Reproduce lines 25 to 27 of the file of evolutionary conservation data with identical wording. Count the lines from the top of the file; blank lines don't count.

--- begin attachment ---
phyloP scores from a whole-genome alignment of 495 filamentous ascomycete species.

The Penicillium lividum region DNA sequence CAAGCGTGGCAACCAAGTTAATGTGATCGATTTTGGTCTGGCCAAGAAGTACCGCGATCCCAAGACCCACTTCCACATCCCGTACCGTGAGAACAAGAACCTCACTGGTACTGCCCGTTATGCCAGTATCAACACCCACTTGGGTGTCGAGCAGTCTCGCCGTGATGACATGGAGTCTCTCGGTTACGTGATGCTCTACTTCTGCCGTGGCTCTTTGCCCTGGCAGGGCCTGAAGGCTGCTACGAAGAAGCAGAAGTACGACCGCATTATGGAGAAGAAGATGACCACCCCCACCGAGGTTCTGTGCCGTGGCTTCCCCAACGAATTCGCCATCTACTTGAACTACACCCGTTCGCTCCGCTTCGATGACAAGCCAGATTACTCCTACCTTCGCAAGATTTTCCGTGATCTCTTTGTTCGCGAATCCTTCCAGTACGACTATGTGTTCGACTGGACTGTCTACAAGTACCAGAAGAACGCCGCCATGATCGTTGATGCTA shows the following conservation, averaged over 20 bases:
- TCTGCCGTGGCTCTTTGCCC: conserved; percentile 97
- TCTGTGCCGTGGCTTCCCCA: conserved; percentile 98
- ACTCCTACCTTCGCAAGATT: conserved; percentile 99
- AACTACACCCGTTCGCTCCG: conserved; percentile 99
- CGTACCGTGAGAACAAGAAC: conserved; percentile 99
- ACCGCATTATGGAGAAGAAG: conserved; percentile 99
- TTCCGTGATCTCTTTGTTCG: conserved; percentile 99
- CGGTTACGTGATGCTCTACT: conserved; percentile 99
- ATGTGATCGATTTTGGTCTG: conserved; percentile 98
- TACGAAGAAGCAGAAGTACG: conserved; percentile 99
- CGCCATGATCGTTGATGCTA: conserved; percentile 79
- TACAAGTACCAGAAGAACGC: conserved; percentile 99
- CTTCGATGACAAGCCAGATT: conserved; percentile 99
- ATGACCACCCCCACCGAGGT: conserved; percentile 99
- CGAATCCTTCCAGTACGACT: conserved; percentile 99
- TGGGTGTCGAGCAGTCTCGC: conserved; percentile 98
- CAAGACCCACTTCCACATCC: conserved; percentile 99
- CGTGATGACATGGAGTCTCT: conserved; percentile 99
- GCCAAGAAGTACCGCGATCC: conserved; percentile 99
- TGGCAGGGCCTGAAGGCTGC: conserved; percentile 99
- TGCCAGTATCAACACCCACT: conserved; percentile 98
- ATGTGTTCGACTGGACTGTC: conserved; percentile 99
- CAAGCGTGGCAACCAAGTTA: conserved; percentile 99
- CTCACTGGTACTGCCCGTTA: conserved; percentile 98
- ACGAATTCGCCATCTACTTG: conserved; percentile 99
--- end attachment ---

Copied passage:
- CAAGCGTGGCAACCAAGTTA: conserved; percentile 99
- CTCACTGGTACTGCCCGTTA: conserved; percentile 98
- ACGAATTCGCCATCTACTTG: conserved; percentile 99